Green Power: Stakeholders call for waiver of 37 percent levy on solar inverters – Energy Bangla
The expansion of the burgeoning renewable energy sector is being hampered by a prohibitive 37 percent tariff and taxes on imports of solar inverters, say stakeholders, hampering the much-vaunted green option.
The taxes became effective in the current fiscal year because the National Board of Revenue (NBR) did not include the article in a statutory regulation order for duty/tax-exempt electronic products and devices.
In the past, such taxes have never been levied on inverters except for the current fiscal year, MA Taher, a board member of the Bangladesh Solar and Renewable Energy Association (BSREA), told FE.
In a recent letter to the NBR, the BSREA called for the tariffs and taxes on the product to be withdrawn in order to meet the target of 40 percent renewable electricity generation by 2041.
At the import level, there is currently 10 percent duty, 15 percent VAT, 5.0 percent advance income tax and 5.0 percent advance tax, resulting in a rate of 37 percent.
Association President Dipal Chandra Barua says renewable energy plays a significant role in preventing pollution and climate change.
He wrote that inverters are very important devices in solar energy generation in both large power plants and small installations such as rooftop solar power and solar irrigation pumps.
Barua mentioned in his letter that there are currently about 1.6 million irrigation pumps in the country, 1.3 million of which run on diesel. The government has planned to switch all diesel-powered pumps to solar-powered ones to reduce the cost of importing diesel.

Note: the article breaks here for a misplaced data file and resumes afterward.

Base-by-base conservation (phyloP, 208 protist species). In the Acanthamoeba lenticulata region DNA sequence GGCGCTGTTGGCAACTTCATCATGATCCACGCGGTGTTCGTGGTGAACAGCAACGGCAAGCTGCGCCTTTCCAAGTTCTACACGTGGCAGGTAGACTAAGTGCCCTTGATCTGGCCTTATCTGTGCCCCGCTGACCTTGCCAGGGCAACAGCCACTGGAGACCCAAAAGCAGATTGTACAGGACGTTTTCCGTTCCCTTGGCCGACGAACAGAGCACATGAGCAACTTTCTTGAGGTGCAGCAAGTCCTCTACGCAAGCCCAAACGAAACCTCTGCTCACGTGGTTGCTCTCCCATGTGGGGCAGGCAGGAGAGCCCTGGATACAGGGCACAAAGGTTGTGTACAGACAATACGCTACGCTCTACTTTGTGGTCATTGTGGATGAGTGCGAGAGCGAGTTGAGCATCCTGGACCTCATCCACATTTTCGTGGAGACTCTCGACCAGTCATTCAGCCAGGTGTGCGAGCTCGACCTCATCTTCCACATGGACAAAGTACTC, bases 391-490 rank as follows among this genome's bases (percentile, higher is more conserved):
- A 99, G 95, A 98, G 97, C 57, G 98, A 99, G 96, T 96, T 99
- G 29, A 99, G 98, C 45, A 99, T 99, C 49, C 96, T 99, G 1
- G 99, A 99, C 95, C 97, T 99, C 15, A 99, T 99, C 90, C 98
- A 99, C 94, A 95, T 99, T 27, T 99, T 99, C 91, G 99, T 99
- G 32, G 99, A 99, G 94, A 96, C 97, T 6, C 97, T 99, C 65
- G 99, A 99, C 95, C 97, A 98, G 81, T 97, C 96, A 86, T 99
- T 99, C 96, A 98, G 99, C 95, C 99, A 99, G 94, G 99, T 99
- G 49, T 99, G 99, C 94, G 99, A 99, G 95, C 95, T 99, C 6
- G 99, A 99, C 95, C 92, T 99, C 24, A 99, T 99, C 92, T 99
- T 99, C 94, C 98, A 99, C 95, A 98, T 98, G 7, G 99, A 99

There are already six million solar home systems installed in the country, powering nearly 35 million people, while the installation of rooftop solar systems is gaining momentum due to the introduction of the net metering policy.
“Bangladesh does not produce international standard solar panels and solar inverters, so people in the industry are dependent on imports for these items,” he notes.
He went on to say that if the 37 percent tariff and tax on solar inverters remained in effect, importers would have to spend extra money, which would hamper the expansion of solar power generation in the country.
The Sustainable Development Goals and the target of intended Nationally Determined Contributions would not be met, Mr Barua added.
Currently, 781 megawatts of green electricity are generated from renewable sources, of which 547 MW from solar and 230 MW from hydropower.
There is now a universal urge to engage in green development and economic activities to save the planet from the catastrophic effects of global climate change, for which Bangladesh is the most vulnerable country in terms of both natural disasters and rising global warming sea level is.